onPressed: () {
        setState(() {
          _name = _name == "Hey Ninja!!!!" ? "Coding Ninjas" : "Hey Ninja!!!!";
        });
      },
    );
  }
}

 

Output:

When you run the above code, you will see the output as given below:

Frequently Asked Questions

What is flutter?

Flutter is a framework that allows you to create entirely platform-agnostic mobile applications for iOS and Android.

What are the advantages of flutter?

The following are some of the advantages of using flutter:

  1. Cross-platform Development
  2. Reduce Code Development
  3. Live and Hot Reloading
  4. Flexible UI
  5. Good community support

What is a state in flutter?

A state is data that may be read when the widget is created and may change or be adjusted over the app's lifetime.

Explain state management in a flutter.

One of the most valuable and famous activities in the lifespan of an application is state management. State management is used to boost the overall performance of our application.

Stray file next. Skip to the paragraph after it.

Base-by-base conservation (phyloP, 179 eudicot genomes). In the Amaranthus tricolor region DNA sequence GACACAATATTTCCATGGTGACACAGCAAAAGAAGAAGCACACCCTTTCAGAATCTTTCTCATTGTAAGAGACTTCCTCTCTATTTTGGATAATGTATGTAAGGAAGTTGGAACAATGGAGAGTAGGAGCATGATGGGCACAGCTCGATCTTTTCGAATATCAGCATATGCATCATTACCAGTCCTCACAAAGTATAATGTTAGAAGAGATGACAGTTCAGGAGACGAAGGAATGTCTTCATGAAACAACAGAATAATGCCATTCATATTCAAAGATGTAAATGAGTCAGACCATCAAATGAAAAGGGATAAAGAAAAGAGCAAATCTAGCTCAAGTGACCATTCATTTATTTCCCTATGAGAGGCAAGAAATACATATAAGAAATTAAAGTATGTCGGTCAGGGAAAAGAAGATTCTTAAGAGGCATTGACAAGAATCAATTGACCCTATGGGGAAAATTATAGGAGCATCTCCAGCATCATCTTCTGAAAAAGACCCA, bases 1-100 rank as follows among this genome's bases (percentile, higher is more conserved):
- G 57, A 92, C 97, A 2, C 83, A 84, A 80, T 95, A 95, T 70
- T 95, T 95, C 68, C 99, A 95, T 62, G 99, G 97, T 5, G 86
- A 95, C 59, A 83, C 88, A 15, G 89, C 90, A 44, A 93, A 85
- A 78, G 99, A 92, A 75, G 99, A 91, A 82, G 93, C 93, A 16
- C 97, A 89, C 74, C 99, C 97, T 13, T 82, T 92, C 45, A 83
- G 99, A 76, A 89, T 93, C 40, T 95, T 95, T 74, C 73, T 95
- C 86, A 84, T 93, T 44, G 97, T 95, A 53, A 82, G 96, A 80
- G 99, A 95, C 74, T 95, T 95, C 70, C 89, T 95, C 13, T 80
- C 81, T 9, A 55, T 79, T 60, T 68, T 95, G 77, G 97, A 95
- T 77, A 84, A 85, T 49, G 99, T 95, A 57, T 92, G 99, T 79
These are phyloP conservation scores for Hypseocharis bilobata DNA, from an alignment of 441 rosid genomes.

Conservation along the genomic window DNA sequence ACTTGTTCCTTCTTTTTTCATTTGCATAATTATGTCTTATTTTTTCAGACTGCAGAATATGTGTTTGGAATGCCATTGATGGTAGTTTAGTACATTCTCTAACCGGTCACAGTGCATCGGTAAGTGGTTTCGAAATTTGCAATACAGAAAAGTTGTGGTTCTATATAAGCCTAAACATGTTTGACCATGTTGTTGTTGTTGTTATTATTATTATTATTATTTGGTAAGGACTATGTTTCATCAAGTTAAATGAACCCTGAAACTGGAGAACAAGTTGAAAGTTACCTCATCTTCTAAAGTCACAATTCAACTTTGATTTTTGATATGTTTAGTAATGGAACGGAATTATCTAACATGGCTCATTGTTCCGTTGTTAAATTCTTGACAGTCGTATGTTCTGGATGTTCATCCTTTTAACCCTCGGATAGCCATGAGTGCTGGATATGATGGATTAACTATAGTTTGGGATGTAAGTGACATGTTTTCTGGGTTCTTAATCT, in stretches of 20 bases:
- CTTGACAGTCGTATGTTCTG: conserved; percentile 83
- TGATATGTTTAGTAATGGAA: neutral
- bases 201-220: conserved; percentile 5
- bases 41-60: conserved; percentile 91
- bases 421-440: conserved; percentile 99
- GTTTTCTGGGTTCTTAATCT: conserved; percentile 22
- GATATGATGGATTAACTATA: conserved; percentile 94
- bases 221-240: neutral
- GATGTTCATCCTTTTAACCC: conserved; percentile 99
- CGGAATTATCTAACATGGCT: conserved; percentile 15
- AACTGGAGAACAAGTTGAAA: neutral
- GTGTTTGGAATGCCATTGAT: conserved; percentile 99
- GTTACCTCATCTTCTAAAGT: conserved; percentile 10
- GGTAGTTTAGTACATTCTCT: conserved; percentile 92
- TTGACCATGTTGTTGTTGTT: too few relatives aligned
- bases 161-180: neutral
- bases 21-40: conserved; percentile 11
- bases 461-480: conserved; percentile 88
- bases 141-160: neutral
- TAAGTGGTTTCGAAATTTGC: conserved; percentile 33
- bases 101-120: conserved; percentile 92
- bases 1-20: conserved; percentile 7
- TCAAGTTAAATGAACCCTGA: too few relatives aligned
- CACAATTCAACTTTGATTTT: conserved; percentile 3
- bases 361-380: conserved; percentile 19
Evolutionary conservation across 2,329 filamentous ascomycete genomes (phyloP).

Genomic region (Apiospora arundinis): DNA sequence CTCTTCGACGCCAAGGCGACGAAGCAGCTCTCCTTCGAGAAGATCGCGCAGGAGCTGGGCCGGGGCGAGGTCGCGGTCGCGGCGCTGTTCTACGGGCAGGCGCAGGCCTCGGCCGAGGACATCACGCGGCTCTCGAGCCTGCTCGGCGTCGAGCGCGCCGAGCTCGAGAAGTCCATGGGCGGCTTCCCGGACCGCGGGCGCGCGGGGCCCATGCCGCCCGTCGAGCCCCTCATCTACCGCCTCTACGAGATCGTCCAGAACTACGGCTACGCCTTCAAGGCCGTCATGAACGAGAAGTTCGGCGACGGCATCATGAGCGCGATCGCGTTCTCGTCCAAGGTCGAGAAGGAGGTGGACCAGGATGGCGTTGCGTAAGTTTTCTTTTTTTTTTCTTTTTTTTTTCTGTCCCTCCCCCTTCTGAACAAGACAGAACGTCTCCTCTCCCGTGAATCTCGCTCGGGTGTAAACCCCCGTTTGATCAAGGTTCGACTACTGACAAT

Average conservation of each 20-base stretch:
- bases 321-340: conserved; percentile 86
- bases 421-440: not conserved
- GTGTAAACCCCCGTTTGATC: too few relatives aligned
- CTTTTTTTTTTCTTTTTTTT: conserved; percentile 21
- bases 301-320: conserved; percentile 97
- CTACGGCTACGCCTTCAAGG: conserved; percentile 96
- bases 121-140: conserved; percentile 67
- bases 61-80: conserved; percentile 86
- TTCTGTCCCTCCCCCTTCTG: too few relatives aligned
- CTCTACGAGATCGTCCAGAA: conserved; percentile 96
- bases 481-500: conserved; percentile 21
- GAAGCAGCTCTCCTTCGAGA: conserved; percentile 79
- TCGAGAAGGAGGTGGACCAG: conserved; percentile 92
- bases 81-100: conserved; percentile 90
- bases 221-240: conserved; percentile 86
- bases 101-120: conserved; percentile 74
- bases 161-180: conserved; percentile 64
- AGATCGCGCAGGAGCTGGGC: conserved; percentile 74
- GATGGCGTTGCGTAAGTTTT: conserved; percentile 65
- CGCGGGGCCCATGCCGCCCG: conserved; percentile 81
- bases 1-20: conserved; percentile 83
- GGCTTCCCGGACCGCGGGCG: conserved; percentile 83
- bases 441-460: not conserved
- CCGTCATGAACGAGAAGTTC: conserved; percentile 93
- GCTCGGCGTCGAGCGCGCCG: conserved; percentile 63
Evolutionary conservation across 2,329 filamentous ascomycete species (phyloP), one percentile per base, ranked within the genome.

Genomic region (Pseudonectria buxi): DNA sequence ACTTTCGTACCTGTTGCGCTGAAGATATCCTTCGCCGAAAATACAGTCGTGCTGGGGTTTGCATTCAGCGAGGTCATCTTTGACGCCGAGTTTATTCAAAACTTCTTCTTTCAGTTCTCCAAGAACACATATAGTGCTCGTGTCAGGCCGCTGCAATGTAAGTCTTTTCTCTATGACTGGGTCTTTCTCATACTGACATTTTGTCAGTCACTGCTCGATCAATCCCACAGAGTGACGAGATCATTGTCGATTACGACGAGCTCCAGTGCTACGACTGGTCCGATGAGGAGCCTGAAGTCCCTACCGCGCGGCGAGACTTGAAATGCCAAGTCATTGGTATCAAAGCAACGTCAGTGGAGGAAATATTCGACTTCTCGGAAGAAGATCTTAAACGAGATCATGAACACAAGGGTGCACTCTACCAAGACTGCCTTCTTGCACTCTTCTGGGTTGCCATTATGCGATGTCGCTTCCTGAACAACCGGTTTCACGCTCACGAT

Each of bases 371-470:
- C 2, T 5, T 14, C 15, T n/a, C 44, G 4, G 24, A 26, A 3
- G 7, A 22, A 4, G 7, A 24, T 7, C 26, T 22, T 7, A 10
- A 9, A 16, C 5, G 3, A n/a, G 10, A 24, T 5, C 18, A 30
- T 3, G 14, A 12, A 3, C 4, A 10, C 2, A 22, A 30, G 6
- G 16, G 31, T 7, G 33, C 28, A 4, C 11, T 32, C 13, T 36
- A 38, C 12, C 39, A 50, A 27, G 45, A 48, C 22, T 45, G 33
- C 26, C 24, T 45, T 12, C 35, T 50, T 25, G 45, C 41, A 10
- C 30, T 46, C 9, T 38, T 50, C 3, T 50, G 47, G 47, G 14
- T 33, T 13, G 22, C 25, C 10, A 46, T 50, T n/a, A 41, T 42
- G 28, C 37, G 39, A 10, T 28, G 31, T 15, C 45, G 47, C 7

What is Ephemeral State?

This state is also known as the User Interface State (UI State) or the Local State. It is a form of state linked to a specific widget or a state contained within a single widget.

Conclusion

In this article, we have extensively discussed Flutter state management and its uses. We looked at various categories of state management in the flutter.

After reading about Flutter State Management, are you not feeling excited to read/explore more articles on flutter? Don’t worry; Coding Ninjas has you covered. To learn, see Flutter basicsFlutter App Development, and Flutter navigation

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Topics covered
1.
Introduction
2.
State in flutter
3.
State Management
4.
Types of State Management
4.1.
Ephemeral State
4.2.
App State
5.
Code
6.
Frequently Asked Questions
6.1.
What is flutter?
6.2.
What are the advantages of flutter?
6.3.
What is a state in flutter?
6.4.
Explain state management in a flutter.
6.5.
What is Ephemeral State?
7.
Conclusion